Like most Microsofties, I flirt with information overload almost on a daily basis. One of the things that you must learn how to do when you start at Microsoft is how to determine what information is relevant and important, what’s relevant but not necessarily something you need to deal with right now, what’s informational and what’s noise. The most common information source is almost always email. It’s drastically reduced the cost and increased the ease of communication. But this a double-edged sword. You get the information you need but you also get a lot of noise. How you manage the email you receive is key to not drowning in information overload. For me, that’s where categories, inbox rules and tasks come in.
I get lots of mail. On a daily basis I typically get about 700-800 messages. Luckily that number consists of various types of mail that range from stuff I need to look at right away to things that are simply discussions that might be interesting but I don’t need to see. Like pretty much everyone else, I use inbox rules to route email to folders rather than my inbox when I don’t need to see that mail right away (I also classify my folders into Exchange related, business related and ‘other’). That deals with about 80% of the mail I get. For mail that I do need to see and triage directly (sent either to me or to groups that are highly relevant), I don’t redirect to folders but rather leave it in my inbox and use categories to color-code those messages so I can easily triage that mail. Finally for mail that I’ve read and need to take action on, I use tasks to ensure that I don’t lose track of them.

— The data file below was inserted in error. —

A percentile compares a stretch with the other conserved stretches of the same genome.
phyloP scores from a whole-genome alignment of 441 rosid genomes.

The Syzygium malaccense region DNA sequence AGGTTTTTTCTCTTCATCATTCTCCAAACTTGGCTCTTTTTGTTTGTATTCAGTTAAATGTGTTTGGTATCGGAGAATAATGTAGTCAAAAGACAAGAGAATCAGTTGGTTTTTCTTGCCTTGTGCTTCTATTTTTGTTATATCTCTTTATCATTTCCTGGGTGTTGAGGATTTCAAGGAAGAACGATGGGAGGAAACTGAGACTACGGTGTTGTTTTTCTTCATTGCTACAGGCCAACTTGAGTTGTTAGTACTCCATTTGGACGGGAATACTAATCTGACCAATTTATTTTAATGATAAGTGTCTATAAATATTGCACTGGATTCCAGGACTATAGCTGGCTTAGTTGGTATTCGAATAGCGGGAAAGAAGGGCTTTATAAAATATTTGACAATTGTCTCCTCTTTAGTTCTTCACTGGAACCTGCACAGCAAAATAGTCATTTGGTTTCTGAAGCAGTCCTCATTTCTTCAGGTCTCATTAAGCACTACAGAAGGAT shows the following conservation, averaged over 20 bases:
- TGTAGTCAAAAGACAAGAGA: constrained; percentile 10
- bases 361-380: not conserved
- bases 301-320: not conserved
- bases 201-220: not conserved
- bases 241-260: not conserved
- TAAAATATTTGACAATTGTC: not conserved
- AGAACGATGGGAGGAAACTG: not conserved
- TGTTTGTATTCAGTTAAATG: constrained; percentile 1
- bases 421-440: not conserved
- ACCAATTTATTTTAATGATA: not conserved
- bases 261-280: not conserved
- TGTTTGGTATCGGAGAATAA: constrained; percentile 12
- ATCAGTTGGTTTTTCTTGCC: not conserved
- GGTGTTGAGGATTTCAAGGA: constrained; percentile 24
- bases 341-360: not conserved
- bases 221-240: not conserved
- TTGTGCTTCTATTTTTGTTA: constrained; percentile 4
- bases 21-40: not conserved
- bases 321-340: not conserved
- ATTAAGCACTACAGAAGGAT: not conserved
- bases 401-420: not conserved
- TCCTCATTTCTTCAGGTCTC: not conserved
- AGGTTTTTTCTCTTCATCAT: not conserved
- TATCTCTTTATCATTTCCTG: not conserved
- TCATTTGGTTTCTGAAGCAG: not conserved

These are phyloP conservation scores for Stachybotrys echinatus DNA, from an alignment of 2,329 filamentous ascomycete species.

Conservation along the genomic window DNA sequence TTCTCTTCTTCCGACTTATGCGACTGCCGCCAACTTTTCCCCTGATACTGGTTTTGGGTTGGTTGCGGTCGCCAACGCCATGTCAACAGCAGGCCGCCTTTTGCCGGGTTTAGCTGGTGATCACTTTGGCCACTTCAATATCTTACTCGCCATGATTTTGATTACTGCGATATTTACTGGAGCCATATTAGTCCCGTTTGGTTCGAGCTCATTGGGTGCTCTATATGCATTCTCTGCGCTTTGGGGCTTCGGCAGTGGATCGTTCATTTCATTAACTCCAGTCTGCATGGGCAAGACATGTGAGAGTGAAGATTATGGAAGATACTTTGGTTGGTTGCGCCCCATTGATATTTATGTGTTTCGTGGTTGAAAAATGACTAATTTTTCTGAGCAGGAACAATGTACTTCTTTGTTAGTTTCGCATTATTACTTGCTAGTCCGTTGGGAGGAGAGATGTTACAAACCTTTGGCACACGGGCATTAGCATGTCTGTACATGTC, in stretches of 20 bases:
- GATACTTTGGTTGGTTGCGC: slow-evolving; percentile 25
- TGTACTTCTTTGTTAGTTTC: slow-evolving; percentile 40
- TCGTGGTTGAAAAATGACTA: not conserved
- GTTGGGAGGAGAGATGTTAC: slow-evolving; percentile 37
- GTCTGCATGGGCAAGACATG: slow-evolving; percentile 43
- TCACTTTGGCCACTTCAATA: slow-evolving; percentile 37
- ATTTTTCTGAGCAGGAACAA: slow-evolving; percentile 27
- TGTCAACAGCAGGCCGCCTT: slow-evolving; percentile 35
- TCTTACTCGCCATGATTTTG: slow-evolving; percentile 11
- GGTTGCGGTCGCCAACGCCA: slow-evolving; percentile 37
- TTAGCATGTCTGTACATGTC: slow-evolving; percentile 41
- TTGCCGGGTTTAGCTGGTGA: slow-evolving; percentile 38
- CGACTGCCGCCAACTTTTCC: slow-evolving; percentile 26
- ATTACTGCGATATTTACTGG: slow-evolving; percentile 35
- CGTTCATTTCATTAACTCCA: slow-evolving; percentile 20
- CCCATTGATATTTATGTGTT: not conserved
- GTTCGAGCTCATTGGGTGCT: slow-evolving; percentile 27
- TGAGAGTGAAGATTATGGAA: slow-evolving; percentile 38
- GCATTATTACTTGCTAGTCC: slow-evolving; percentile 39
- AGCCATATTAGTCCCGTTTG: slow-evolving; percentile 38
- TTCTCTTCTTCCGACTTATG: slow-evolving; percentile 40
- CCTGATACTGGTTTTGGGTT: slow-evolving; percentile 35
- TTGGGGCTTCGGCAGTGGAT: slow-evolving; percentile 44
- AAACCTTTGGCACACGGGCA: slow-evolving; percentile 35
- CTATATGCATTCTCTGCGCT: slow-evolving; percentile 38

Most people I know use inbox rules and tasks quite extensively so I’m not going to talk about them much. Rules pre-triage mail by sorting it into folders you specify (among other things) and tasks enable you to keep track of things you need to do. However they don’t help you with the mail that’s sitting in your Inbox waiting to be triaged by you. That’s where categories come in. I’m writing this post because very few people I know use categories. They’re immensely useful for helping to triage the mail that I receive.